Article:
From 11:00PM PDT on Friday, July 1 until 5:00AM PDT on Saturday, July 2, the Shmoop engineering elves will be making tweaks and improvements to the site. That means Shmoop will be unavailable for use during that time. Thanks for your patience!
We get a brief summary of Colonel Aureliano's military career: 32 uprisings, 17 kids by different women, 14 assassination attempts, one firing squad (all of which he survived). This guy's a born winner and eventually goes on to die of old age.
But before that happens, let's see what our other Macondo friends get up to when Colonel Buendía goes off to organize his campaigns. (Our prediction? Nothing good.)
When Aureliano leaves, he puts Arcadio in charge. Up until now, Arcadio's been a good, upstanding young man, in charge of Macondo's school. So he should be okay with a little increase in power, right?
Arcadio immediately dials it all the way up to dictator-running-a-kleptocracy. He busts out some uniforms for himself and the students, whom he forms into a little enforcer squad that he sets loose in the city. Then he passes decree after decree.
At first, no one really cares about these kids playing soldier. But Arcadio kicks it up a notch and starts imprisoning people for no reason. Finally he strings up Don Apolinar Moscote in front of a firing squad in the name of Liberalism. Yikes.
Úrsula finds out about the execution just in time and chases off Arcadio with a whip, yelling at him like he's a little kid.
Just like that, she becomes the ruler of the town and Arcadio's reign of terror is over. That was quick.
Meanwhile, Úrsula takes care of José Arcadio Buendía, who's still tied to his tree. At first, she tells him the truth about what's happening. That seems to make him sad, though, so she begins to invent lies about the family.
Amaranta and Pietro Crespi seem like they're just about ready to set a date for the wedding. He loves her more and more each day, she seems ready for a life of happiness, and finally he proposes.
Amaranta's answer? "I wouldn't marry you even if I were dead" (6.9). Yowza.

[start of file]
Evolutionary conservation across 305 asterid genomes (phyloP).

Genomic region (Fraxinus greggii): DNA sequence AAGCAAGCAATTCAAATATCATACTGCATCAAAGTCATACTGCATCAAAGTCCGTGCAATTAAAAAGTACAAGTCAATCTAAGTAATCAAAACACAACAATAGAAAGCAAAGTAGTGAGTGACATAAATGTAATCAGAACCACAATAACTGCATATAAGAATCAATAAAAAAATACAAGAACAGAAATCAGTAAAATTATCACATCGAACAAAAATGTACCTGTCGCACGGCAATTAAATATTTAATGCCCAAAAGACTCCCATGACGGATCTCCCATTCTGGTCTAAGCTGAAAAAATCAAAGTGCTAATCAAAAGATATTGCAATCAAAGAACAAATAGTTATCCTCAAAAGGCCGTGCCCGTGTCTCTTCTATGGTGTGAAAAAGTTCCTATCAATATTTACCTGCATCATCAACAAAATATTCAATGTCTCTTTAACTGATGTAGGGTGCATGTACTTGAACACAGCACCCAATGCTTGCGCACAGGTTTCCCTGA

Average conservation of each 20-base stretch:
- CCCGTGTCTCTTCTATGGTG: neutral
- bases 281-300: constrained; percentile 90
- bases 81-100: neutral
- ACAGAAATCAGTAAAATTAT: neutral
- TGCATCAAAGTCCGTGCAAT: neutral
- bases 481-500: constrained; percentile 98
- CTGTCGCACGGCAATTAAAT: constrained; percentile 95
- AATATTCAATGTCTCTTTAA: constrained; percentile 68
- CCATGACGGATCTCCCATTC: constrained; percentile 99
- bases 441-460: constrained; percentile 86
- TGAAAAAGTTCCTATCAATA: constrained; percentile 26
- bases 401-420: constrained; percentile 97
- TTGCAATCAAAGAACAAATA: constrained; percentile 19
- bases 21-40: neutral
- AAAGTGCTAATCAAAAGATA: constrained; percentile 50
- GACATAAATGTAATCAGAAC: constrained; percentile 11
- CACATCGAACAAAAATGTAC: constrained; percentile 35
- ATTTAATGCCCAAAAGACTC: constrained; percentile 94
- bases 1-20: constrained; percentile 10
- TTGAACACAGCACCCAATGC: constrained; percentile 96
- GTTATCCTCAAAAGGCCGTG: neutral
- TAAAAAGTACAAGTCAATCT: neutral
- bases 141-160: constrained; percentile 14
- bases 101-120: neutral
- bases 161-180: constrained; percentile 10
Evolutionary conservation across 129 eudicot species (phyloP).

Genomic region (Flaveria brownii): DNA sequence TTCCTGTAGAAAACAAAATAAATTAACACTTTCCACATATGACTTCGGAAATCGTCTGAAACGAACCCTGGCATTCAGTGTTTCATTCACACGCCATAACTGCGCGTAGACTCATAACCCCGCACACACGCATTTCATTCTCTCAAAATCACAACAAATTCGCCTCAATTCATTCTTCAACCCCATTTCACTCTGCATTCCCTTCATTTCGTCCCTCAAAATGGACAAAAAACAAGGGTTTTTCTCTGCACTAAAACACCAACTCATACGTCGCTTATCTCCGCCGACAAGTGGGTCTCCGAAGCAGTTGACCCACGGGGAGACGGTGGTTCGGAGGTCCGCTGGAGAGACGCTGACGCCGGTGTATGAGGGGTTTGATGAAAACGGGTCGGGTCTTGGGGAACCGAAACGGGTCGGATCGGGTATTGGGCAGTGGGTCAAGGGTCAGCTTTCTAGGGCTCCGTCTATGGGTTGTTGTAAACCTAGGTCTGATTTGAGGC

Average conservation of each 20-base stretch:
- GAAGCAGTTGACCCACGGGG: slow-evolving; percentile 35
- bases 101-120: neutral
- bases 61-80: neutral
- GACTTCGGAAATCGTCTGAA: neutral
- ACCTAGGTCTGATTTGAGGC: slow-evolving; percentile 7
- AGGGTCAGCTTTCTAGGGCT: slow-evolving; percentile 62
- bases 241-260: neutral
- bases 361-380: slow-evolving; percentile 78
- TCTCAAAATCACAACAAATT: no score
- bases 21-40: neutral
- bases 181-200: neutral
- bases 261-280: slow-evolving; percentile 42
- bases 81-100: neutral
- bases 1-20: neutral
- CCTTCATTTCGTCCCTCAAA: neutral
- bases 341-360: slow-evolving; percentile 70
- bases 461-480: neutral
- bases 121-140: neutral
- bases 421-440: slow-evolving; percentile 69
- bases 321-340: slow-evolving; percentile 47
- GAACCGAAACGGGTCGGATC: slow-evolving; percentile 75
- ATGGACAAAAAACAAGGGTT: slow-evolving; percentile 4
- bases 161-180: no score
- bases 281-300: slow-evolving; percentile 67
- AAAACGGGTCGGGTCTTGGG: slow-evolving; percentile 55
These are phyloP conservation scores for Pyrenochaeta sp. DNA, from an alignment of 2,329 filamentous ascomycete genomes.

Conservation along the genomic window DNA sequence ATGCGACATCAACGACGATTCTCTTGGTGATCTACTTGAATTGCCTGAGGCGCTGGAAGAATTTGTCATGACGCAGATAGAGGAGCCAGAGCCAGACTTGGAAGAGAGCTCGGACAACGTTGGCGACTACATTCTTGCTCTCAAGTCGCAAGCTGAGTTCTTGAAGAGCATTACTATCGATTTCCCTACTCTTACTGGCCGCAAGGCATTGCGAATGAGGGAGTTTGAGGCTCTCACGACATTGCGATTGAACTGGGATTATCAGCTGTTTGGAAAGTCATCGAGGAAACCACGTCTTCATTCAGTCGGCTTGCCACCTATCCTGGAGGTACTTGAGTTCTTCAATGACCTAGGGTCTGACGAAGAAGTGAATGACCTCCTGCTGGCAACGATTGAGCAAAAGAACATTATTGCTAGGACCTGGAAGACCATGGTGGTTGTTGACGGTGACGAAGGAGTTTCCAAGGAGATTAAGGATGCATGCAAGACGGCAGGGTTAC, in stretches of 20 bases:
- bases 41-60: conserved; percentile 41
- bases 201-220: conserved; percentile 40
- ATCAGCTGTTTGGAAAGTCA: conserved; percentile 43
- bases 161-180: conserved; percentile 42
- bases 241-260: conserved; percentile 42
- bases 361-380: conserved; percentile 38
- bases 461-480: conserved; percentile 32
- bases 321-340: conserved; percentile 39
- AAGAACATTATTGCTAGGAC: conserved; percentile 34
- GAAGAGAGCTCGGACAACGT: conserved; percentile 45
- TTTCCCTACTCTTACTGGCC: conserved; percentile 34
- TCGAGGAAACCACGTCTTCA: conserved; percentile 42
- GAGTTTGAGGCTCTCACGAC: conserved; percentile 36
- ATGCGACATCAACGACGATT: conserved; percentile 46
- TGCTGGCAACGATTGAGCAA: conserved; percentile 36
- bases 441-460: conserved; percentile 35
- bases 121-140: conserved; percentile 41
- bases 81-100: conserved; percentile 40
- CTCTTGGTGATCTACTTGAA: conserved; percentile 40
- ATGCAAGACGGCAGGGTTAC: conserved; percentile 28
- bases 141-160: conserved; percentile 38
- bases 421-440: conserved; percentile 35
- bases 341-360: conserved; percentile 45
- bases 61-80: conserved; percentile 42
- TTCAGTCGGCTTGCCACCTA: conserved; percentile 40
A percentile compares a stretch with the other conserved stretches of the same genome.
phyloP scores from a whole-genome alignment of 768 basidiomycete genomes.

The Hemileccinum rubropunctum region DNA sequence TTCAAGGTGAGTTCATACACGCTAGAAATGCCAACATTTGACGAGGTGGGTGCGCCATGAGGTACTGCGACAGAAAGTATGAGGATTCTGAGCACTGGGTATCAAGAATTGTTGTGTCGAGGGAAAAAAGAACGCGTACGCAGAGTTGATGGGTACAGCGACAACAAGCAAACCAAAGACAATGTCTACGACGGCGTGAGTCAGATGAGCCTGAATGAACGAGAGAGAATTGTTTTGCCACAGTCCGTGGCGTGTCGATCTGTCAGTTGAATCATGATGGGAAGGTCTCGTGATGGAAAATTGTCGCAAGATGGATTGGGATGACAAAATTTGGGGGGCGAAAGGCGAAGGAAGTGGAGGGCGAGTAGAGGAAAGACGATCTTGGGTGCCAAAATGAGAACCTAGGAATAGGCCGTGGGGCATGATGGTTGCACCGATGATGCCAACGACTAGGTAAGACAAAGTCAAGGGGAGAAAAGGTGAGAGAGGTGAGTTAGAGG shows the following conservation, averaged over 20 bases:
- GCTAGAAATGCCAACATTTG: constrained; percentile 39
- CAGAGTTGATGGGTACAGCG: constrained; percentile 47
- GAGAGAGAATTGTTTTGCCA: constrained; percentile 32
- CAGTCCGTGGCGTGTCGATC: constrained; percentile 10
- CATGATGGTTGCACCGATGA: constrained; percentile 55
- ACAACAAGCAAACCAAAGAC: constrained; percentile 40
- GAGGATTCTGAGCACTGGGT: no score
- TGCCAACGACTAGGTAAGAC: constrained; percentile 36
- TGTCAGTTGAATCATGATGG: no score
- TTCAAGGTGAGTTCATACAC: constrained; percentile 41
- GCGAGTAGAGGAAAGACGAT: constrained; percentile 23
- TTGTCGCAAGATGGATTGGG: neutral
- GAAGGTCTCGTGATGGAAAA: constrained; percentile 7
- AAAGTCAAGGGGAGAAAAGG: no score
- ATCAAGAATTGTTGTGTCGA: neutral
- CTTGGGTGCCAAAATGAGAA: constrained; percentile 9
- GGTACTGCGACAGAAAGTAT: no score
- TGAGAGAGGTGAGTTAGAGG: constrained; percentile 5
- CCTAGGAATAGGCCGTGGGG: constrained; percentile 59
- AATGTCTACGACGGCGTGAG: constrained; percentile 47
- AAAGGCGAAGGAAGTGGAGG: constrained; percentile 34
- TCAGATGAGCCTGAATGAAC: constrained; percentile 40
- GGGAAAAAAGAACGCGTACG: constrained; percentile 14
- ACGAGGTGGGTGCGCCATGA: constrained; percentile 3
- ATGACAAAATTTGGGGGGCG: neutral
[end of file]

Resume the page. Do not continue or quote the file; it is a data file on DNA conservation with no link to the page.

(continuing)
After trying everything to get her to change her mind, Pietro Crespi kills himself. This isn't good.
Amaranta burns her hands on a stove as penance. But the man is still dead.
When Arcadio decrees official mourning for Crespi, Úrsula is relieved and thinks he's come back to sanity. But no – he was basically abandoned as a kid and grew up sad, powerless, and ignored by the whole family, so sanity isn't his strong suit.
Arcadio has no idea who his parents really are (we do: Pilar Ternera and José Arcadio [II], who is now married to Rebeca).
One day, he corners Pilar Ternera and demands to have sex with her. Uh oh, Freud would have a field day with that one.
Pilar kind of plays it off and sets a date for the next night. The following night Arcadio has sex with… not his mom, thankfully, but with a virgin named Santa Sofía de la Piedad. Pilar has paid her a bunch of money to make this happen.
From that day on, Arcadio and Santa Sofía are a thing. Eventually they have a daughter and another kid on the way.
Meanwhile, Arcadio gets tight with José Arcadio (II) and Rebeca, who are still pariahs living on the outskirts of the town. Why pariahs? Um, because of all the incest – or close enough to incest.
It turns out that José Arcadio (II) has been basically shoving his neighbors off their land and taking over their acreage.
Arcadio proposes that he do this through an official land-registry office, which would transfer land titles to José Arcadio (II) and also collect protection money from whomever wanted to hang on to their land.
When Úrsula finds all this out, she's horrified. But before she can do anything, a messenger from Colonel Aureliano Buendía comes to warn Arcadio that the Liberals are being defeated.
And just like that, a bunch of government soldiers come and sack Macondo. Arcadio manages to briefly escape, but he's captured at his house and forced to face a firing squad.
As he is about to die, Arcadio is as happy and fearless as he's ever been, mulling over his life and family and calmly thinking the whole thing is ridiculous.